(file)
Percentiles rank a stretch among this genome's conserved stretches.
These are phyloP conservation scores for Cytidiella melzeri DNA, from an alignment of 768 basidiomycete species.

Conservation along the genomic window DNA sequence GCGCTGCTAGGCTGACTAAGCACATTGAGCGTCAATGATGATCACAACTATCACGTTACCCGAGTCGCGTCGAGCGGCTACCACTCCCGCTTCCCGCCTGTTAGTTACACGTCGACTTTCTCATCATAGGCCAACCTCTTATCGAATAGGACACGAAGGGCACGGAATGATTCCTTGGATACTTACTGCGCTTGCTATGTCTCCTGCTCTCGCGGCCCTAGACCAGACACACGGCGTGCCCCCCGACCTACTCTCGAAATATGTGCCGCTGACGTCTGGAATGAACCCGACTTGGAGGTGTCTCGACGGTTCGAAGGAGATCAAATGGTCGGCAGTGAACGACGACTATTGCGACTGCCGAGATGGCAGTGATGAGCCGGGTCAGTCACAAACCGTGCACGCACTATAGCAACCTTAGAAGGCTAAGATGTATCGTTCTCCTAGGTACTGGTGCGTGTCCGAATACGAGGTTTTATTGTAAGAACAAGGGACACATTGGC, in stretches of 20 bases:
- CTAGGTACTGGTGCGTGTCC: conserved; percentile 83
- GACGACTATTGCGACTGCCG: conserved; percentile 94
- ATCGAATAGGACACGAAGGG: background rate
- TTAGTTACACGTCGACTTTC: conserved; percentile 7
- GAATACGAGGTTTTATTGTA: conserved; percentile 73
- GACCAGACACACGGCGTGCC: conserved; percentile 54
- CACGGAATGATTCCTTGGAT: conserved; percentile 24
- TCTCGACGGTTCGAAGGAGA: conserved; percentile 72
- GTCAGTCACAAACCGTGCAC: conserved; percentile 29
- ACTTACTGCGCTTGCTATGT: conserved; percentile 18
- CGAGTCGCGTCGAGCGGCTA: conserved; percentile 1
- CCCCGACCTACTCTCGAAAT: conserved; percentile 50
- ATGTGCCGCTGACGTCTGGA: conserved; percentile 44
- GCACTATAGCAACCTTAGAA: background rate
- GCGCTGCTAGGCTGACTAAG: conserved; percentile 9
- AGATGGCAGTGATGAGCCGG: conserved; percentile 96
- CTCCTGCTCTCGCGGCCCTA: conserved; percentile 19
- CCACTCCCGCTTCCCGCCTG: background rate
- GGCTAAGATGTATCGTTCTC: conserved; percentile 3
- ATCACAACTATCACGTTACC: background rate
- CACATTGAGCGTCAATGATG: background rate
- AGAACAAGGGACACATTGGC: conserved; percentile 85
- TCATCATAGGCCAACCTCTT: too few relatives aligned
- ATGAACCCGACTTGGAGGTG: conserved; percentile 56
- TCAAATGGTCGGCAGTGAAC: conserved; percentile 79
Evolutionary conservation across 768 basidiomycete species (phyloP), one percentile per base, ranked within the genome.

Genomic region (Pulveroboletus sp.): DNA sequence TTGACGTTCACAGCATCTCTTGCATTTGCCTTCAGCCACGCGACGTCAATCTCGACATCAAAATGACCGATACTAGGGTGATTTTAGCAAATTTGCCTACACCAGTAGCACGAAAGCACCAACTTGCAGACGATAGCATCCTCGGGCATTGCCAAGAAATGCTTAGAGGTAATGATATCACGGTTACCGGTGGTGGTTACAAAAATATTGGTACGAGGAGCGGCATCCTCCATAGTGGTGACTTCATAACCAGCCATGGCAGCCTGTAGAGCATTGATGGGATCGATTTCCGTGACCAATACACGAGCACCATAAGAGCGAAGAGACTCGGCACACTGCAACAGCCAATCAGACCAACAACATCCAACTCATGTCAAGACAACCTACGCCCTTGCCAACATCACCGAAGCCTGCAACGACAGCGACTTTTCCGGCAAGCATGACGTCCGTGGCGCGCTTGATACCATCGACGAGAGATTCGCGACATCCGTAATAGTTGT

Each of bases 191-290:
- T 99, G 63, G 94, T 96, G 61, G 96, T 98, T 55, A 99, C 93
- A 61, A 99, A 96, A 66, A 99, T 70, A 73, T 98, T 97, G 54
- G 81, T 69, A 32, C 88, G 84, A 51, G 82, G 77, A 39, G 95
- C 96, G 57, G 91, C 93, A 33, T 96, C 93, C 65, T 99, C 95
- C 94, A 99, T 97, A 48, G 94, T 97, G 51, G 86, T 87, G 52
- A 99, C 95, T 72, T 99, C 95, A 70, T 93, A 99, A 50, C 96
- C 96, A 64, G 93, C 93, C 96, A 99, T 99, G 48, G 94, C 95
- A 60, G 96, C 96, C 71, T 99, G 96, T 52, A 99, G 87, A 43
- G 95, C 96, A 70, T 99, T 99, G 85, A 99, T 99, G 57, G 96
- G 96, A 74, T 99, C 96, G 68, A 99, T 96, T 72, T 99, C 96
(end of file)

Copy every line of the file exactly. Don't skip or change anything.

Percentiles rank a stretch among this genome's conserved stretches.
These are phyloP conservation scores for Cytidiella melzeri DNA, from an alignment of 768 basidiomycete species.

Conservation along the genomic window DNA sequence GCGCTGCTAGGCTGACTAAGCACATTGAGCGTCAATGATGATCACAACTATCACGTTACCCGAGTCGCGTCGAGCGGCTACCACTCCCGCTTCCCGCCTGTTAGTTACACGTCGACTTTCTCATCATAGGCCAACCTCTTATCGAATAGGACACGAAGGGCACGGAATGATTCCTTGGATACTTACTGCGCTTGCTATGTCTCCTGCTCTCGCGGCCCTAGACCAGACACACGGCGTGCCCCCCGACCTACTCTCGAAATATGTGCCGCTGACGTCTGGAATGAACCCGACTTGGAGGTGTCTCGACGGTTCGAAGGAGATCAAATGGTCGGCAGTGAACGACGACTATTGCGACTGCCGAGATGGCAGTGATGAGCCGGGTCAGTCACAAACCGTGCACGCACTATAGCAACCTTAGAAGGCTAAGATGTATCGTTCTCCTAGGTACTGGTGCGTGTCCGAATACGAGGTTTTATTGTAAGAACAAGGGACACATTGGC, in stretches of 20 bases:
- CTAGGTACTGGTGCGTGTCC: conserved; percentile 83
- GACGACTATTGCGACTGCCG: conserved; percentile 94
- ATCGAATAGGACACGAAGGG: background rate
- TTAGTTACACGTCGACTTTC: conserved; percentile 7
- GAATACGAGGTTTTATTGTA: conserved; percentile 73
- GACCAGACACACGGCGTGCC: conserved; percentile 54
- CACGGAATGATTCCTTGGAT: conserved; percentile 24
- TCTCGACGGTTCGAAGGAGA: conserved; percentile 72
- GTCAGTCACAAACCGTGCAC: conserved; percentile 29
- ACTTACTGCGCTTGCTATGT: conserved; percentile 18
- CGAGTCGCGTCGAGCGGCTA: conserved; percentile 1
- CCCCGACCTACTCTCGAAAT: conserved; percentile 50
- ATGTGCCGCTGACGTCTGGA: conserved; percentile 44
- GCACTATAGCAACCTTAGAA: background rate
- GCGCTGCTAGGCTGACTAAG: conserved; percentile 9
- AGATGGCAGTGATGAGCCGG: conserved; percentile 96
- CTCCTGCTCTCGCGGCCCTA: conserved; percentile 19
- CCACTCCCGCTTCCCGCCTG: background rate
- GGCTAAGATGTATCGTTCTC: conserved; percentile 3
- ATCACAACTATCACGTTACC: background rate
- CACATTGAGCGTCAATGATG: background rate
- AGAACAAGGGACACATTGGC: conserved; percentile 85
- TCATCATAGGCCAACCTCTT: too few relatives aligned
- ATGAACCCGACTTGGAGGTG: conserved; percentile 56
- TCAAATGGTCGGCAGTGAAC: conserved; percentile 79
Evolutionary conservation across 768 basidiomycete species (phyloP), one percentile per base, ranked within the genome.

Genomic region (Pulveroboletus sp.): DNA sequence TTGACGTTCACAGCATCTCTTGCATTTGCCTTCAGCCACGCGACGTCAATCTCGACATCAAAATGACCGATACTAGGGTGATTTTAGCAAATTTGCCTACACCAGTAGCACGAAAGCACCAACTTGCAGACGATAGCATCCTCGGGCATTGCCAAGAAATGCTTAGAGGTAATGATATCACGGTTACCGGTGGTGGTTACAAAAATATTGGTACGAGGAGCGGCATCCTCCATAGTGGTGACTTCATAACCAGCCATGGCAGCCTGTAGAGCATTGATGGGATCGATTTCCGTGACCAATACACGAGCACCATAAGAGCGAAGAGACTCGGCACACTGCAACAGCCAATCAGACCAACAACATCCAACTCATGTCAAGACAACCTACGCCCTTGCCAACATCACCGAAGCCTGCAACGACAGCGACTTTTCCGGCAAGCATGACGTCCGTGGCGCGCTTGATACCATCGACGAGAGATTCGCGACATCCGTAATAGTTGT

Each of bases 191-290:
- T 99, G 63, G 94, T 96, G 61, G 96, T 98, T 55, A 99, C 93
- A 61, A 99, A 96, A 66, A 99, T 70, A 73, T 98, T 97, G 54
- G 81, T 69, A 32, C 88, G 84, A 51, G 82, G 77, A 39, G 95
- C 96, G 57, G 91, C 93, A 33, T 96, C 93, C 65, T 99, C 95
- C 94, A 99, T 97, A 48, G 94, T 97, G 51, G 86, T 87, G 52
- A 99, C 95, T 72, T 99, C 95, A 70, T 93, A 99, A 50, C 96
- C 96, A 64, G 93, C 93, C 96, A 99, T 99, G 48, G 94, C 95
- A 60, G 96, C 96, C 71, T 99, G 96, T 52, A 99, G 87, A 43
- G 95, C 96, A 70, T 99, T 99, G 85, A 99, T 99, G 57, G 96
- G 96, A 74, T 99, C 96, G 68, A 99, T 96, T 72, T 99, C 96